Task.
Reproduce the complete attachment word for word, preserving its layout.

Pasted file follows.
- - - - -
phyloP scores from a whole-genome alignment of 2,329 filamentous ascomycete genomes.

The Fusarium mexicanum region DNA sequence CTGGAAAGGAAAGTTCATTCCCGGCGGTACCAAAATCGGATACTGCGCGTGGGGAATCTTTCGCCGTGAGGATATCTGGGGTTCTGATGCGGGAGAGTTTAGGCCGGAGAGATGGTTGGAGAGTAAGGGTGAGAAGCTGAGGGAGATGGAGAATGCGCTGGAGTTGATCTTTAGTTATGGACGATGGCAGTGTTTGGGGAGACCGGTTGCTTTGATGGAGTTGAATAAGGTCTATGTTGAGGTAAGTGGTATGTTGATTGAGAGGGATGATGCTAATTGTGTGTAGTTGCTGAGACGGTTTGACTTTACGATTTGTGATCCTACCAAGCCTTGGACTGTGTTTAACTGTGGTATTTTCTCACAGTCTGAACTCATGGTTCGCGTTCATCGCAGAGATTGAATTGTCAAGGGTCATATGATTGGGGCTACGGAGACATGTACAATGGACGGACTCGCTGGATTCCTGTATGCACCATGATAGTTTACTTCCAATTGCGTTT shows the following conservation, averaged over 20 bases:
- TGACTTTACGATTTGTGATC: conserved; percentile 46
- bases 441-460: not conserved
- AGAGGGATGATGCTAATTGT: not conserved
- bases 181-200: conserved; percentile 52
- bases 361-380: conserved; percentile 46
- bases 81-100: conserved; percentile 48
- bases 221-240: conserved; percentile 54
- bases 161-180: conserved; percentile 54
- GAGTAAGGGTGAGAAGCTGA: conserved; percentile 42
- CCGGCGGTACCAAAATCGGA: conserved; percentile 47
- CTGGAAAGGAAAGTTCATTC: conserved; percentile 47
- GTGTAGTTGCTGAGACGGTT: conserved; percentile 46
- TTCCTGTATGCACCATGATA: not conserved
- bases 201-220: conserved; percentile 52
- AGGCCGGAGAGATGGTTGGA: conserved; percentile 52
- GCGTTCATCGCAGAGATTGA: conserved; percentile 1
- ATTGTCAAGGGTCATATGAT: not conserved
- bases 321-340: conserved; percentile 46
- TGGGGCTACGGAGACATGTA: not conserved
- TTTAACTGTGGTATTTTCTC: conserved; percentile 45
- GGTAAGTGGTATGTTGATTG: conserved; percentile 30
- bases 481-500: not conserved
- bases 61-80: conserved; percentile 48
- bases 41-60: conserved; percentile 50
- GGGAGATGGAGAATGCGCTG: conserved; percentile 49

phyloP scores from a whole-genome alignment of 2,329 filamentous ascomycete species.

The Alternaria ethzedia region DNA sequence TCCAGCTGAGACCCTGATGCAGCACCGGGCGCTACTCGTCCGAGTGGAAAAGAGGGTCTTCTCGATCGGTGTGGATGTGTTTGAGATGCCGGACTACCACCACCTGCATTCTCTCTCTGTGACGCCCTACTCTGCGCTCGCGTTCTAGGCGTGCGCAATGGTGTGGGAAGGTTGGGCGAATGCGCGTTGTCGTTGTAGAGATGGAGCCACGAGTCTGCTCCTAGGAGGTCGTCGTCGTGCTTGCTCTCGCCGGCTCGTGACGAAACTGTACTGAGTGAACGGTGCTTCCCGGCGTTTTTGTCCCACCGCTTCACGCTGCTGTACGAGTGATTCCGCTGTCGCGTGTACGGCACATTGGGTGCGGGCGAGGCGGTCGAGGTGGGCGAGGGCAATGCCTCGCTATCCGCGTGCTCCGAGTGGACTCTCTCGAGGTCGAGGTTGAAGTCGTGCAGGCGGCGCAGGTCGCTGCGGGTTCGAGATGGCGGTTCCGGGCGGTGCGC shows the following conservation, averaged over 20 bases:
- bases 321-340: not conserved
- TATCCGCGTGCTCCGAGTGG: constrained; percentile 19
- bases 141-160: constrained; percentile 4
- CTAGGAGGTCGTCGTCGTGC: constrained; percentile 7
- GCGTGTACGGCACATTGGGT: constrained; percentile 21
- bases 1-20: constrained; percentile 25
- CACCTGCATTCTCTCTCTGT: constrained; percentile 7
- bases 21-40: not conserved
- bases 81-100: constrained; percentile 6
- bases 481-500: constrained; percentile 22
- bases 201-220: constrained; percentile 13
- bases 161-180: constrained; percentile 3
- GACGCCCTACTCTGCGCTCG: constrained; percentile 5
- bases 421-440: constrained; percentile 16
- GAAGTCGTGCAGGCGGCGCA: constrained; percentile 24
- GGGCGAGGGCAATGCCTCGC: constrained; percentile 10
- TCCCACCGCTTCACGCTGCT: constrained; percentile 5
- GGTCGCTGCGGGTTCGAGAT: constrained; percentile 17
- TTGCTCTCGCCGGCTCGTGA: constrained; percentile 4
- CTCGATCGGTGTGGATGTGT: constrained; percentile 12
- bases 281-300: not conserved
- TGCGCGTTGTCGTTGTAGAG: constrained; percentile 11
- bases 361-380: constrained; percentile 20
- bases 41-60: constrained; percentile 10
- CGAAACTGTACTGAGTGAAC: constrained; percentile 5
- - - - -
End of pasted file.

phyloP scores from a whole-genome alignment of 2,329 filamentous ascomycete genomes.

The Fusarium mexicanum region DNA sequence CTGGAAAGGAAAGTTCATTCCCGGCGGTACCAAAATCGGATACTGCGCGTGGGGAATCTTTCGCCGTGAGGATATCTGGGGTTCTGATGCGGGAGAGTTTAGGCCGGAGAGATGGTTGGAGAGTAAGGGTGAGAAGCTGAGGGAGATGGAGAATGCGCTGGAGTTGATCTTTAGTTATGGACGATGGCAGTGTTTGGGGAGACCGGTTGCTTTGATGGAGTTGAATAAGGTCTATGTTGAGGTAAGTGGTATGTTGATTGAGAGGGATGATGCTAATTGTGTGTAGTTGCTGAGACGGTTTGACTTTACGATTTGTGATCCTACCAAGCCTTGGACTGTGTTTAACTGTGGTATTTTCTCACAGTCTGAACTCATGGTTCGCGTTCATCGCAGAGATTGAATTGTCAAGGGTCATATGATTGGGGCTACGGAGACATGTACAATGGACGGACTCGCTGGATTCCTGTATGCACCATGATAGTTTACTTCCAATTGCGTTT shows the following conservation, averaged over 20 bases:
- TGACTTTACGATTTGTGATC: conserved; percentile 46
- bases 441-460: not conserved
- AGAGGGATGATGCTAATTGT: not conserved
- bases 181-200: conserved; percentile 52
- bases 361-380: conserved; percentile 46
- bases 81-100: conserved; percentile 48
- bases 221-240: conserved; percentile 54
- bases 161-180: conserved; percentile 54
- GAGTAAGGGTGAGAAGCTGA: conserved; percentile 42
- CCGGCGGTACCAAAATCGGA: conserved; percentile 47
- CTGGAAAGGAAAGTTCATTC: conserved; percentile 47
- GTGTAGTTGCTGAGACGGTT: conserved; percentile 46
- TTCCTGTATGCACCATGATA: not conserved
- bases 201-220: conserved; percentile 52
- AGGCCGGAGAGATGGTTGGA: conserved; percentile 52
- GCGTTCATCGCAGAGATTGA: conserved; percentile 1
- ATTGTCAAGGGTCATATGAT: not conserved
- bases 321-340: conserved; percentile 46
- TGGGGCTACGGAGACATGTA: not conserved
- TTTAACTGTGGTATTTTCTC: conserved; percentile 45
- GGTAAGTGGTATGTTGATTG: conserved; percentile 30
- bases 481-500: not conserved
- bases 61-80: conserved; percentile 48
- bases 41-60: conserved; percentile 50
- GGGAGATGGAGAATGCGCTG: conserved; percentile 49

phyloP scores from a whole-genome alignment of 2,329 filamentous ascomycete species.

The Alternaria ethzedia region DNA sequence TCCAGCTGAGACCCTGATGCAGCACCGGGCGCTACTCGTCCGAGTGGAAAAGAGGGTCTTCTCGATCGGTGTGGATGTGTTTGAGATGCCGGACTACCACCACCTGCATTCTCTCTCTGTGACGCCCTACTCTGCGCTCGCGTTCTAGGCGTGCGCAATGGTGTGGGAAGGTTGGGCGAATGCGCGTTGTCGTTGTAGAGATGGAGCCACGAGTCTGCTCCTAGGAGGTCGTCGTCGTGCTTGCTCTCGCCGGCTCGTGACGAAACTGTACTGAGTGAACGGTGCTTCCCGGCGTTTTTGTCCCACCGCTTCACGCTGCTGTACGAGTGATTCCGCTGTCGCGTGTACGGCACATTGGGTGCGGGCGAGGCGGTCGAGGTGGGCGAGGGCAATGCCTCGCTATCCGCGTGCTCCGAGTGGACTCTCTCGAGGTCGAGGTTGAAGTCGTGCAGGCGGCGCAGGTCGCTGCGGGTTCGAGATGGCGGTTCCGGGCGGTGCGC shows the following conservation, averaged over 20 bases:
- bases 321-340: not conserved
- TATCCGCGTGCTCCGAGTGG: constrained; percentile 19
- bases 141-160: constrained; percentile 4
- CTAGGAGGTCGTCGTCGTGC: constrained; percentile 7
- GCGTGTACGGCACATTGGGT: constrained; percentile 21
- bases 1-20: constrained; percentile 25
- CACCTGCATTCTCTCTCTGT: constrained; percentile 7
- bases 21-40: not conserved
- bases 81-100: constrained; percentile 6
- bases 481-500: constrained; percentile 22
- bases 201-220: constrained; percentile 13
- bases 161-180: constrained; percentile 3
- GACGCCCTACTCTGCGCTCG: constrained; percentile 5
- bases 421-440: constrained; percentile 16
- GAAGTCGTGCAGGCGGCGCA: constrained; percentile 24
- GGGCGAGGGCAATGCCTCGC: constrained; percentile 10
- TCCCACCGCTTCACGCTGCT: constrained; percentile 5
- GGTCGCTGCGGGTTCGAGAT: constrained; percentile 17
- TTGCTCTCGCCGGCTCGTGA: constrained; percentile 4
- CTCGATCGGTGTGGATGTGT: constrained; percentile 12
- bases 281-300: not conserved
- TGCGCGTTGTCGTTGTAGAG: constrained; percentile 11
- bases 361-380: constrained; percentile 20
- bases 41-60: constrained; percentile 10
- CGAAACTGTACTGAGTGAAC: constrained; percentile 5